A Closer Look at Assessment in Science

In a commencement address at Western New England University in 2012, astrophysicist Neil deGrasse Tyson provided this parable…students are asked to give the correct spelling of the word “cat.”  One student spells it correctly as “C-A-T”. The second student spells it “K-A-T” and the third as “X-Q-W.” He then makes the profound statement – “Do you realize that [“X-Q-W”], is marked equally as wrong as the K-A-T?”

Think about the assessments you ask students to complete – not just summative assessments, but formative ones as well.  Do you have an answer key that shows there is only one right answer? Or, is it possible that some of the answers are “more wrong” than others?  Students are becoming increasingly fearful of doing their own thinking because they have, for nearly all of their educational careers, been lead to believe that the only answer that matters is the answer the teacher wants.  This type of thinking leads students to make comments such as, “Am I doing this right?” “Is this how I’m supposed to do this?” They see their role as “answerers” of questions, and the teacher’s role as “questioner.” 

Assessments with only one right answer are, very possibly, assessing at a surface level – perhaps focusing on vocabulary or simple recall.  For example, consider an assessment question such as this one: 

Which one of these is not a type of friction? writing at desk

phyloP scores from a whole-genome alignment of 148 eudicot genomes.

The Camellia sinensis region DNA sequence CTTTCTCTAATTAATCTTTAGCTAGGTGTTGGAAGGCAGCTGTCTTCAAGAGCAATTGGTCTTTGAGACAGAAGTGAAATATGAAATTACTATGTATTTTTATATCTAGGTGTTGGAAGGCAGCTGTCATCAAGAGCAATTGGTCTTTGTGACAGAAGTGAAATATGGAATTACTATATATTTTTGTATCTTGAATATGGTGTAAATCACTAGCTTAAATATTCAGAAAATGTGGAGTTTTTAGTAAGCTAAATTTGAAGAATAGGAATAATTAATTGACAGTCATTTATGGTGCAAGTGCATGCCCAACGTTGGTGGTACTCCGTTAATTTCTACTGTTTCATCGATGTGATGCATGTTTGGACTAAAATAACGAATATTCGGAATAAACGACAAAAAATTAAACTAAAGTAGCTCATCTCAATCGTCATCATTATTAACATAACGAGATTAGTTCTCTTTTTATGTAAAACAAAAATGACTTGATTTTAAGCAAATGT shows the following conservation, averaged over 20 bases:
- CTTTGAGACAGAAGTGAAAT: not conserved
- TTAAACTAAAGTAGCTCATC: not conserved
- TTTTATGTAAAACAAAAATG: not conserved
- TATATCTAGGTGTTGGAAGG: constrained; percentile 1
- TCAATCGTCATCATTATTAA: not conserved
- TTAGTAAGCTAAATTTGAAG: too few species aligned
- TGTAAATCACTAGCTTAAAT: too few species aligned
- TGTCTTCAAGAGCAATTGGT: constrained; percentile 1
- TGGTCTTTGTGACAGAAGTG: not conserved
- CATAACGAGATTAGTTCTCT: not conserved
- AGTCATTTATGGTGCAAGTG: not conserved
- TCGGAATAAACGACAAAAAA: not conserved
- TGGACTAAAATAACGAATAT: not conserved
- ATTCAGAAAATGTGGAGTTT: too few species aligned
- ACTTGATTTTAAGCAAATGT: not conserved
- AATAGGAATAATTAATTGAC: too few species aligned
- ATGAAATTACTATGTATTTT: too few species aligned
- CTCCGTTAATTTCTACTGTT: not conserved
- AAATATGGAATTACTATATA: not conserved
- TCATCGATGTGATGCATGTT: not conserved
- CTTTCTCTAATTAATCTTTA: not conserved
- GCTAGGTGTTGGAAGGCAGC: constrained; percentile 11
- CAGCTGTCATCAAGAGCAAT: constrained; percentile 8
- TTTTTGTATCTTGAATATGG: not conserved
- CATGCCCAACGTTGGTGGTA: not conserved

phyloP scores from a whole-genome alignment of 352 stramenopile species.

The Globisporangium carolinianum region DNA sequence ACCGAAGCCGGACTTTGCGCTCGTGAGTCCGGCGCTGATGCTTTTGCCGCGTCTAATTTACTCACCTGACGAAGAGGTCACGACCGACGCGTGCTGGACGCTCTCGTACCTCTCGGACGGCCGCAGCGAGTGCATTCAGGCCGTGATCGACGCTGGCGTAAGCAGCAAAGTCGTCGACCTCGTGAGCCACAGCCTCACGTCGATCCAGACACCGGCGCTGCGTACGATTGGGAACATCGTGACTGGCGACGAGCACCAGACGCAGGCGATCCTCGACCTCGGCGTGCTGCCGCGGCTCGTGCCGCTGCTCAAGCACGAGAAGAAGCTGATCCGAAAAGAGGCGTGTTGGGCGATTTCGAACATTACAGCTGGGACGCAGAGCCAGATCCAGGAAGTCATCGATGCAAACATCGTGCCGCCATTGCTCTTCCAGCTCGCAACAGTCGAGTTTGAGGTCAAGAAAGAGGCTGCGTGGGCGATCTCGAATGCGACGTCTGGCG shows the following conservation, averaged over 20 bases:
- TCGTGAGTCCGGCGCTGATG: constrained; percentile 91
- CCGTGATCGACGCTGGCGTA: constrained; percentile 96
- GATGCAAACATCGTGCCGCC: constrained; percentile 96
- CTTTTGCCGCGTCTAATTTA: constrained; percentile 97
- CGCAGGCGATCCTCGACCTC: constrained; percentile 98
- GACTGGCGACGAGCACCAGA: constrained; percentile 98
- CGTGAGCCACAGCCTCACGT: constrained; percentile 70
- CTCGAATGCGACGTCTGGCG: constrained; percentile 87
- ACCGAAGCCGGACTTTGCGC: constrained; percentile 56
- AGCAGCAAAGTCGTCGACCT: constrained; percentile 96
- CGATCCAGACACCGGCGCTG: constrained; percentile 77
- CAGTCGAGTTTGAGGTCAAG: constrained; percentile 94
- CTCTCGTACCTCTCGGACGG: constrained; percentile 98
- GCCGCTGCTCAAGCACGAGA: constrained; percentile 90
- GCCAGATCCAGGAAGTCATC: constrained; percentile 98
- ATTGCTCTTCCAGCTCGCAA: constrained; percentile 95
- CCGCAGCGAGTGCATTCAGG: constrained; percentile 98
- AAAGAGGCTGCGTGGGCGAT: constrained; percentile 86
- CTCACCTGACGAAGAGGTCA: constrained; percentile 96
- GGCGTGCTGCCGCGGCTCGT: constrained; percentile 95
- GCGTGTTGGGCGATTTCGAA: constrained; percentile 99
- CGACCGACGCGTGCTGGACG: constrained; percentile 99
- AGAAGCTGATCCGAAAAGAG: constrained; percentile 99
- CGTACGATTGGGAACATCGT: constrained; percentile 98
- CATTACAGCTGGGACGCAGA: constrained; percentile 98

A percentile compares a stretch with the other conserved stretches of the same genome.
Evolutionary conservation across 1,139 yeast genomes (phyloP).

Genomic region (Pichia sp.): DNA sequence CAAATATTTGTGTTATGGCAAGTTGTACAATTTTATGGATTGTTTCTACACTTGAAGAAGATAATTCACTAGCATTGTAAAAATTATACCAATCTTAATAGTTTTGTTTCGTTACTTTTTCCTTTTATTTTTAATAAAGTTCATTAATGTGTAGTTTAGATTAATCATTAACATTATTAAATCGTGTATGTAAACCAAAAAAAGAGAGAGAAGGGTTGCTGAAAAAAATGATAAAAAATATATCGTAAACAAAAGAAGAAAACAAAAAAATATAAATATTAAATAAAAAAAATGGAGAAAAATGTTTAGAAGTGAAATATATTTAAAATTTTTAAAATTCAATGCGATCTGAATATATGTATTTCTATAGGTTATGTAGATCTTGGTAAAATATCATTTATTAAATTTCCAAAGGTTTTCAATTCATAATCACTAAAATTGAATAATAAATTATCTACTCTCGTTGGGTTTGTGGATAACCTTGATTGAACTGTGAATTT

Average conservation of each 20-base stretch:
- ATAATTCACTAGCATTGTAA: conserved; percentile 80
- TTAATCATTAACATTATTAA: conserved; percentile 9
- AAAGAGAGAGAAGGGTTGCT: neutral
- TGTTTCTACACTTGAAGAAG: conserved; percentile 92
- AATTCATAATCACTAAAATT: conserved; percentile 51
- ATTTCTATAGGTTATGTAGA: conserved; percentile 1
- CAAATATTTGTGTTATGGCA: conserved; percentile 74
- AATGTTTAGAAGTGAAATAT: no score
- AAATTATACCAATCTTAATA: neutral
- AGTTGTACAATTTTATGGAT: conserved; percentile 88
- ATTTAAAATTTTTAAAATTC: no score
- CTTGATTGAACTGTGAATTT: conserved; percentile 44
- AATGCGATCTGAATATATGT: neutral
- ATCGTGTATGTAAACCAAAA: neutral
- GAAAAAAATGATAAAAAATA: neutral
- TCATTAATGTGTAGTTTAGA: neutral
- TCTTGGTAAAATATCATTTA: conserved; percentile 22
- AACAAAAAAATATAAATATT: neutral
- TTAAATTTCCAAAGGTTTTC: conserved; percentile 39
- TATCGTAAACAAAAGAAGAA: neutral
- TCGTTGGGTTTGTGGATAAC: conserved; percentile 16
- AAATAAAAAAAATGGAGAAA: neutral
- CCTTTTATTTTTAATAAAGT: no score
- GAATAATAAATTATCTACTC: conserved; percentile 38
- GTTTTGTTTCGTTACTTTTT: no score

A. static friction
     B. Sliding friction
     C. Fluid friction
     D. Potential friction 

This question will identify those students who know the definitions of the types of friction, but it won’t tell the teacher if they have a deep understanding of friction and how it impacts a system.  

Consider the following prompt, also related to friction: 

Susan was roller skating on her sidewalk and hit a small rock, which caused her to fall down and scrape her knees.  Identify at least 3 types of friction that would have occurred in that scenario and explain where they occurred. Then, draw a picture that shows the parts of system described in the scenario and the interaction of the forces in the system.  (Please note this is listed as an example and not intentionally aligned to any particular performance expectation.)

In order to assess the above prompt, a teacher would need to determine how a student would respond at each level of understanding of the concept; full, partial and limited.  

How might a student who has a full understanding respond to the prompt?
How might a student who has a partial understanding respond to the prompt?
How might a student who has a limited understanding respond to the prompt?  

By identifying these levels, a teacher can not only more accurately identify each student’s level of understanding, but can also determine how well the prompt aligns with the intended performance expectation.   

When we look at the purpose of assessments, to determine a student’s understanding (or lack of), the second example provides a teacher a more accurate view of a student’s understanding of how friction impacts the interactions of forces within a system.
Consider your own assessments and reflect on the assessments you gave students today.  What about the assessments you planning to use tomorrow to assess students understanding this week’s lesson?  Take a close look and ask yourself if you are asking students to demonstrate their understanding at a deep level or if you are assessing their ability to recall surface-level information.  If you want to learn more about developing assessments that are aligned to the Next Generation Science Standards, consider reading STEM Teaching Tool #29 – Steps to Designing a 3D Assessment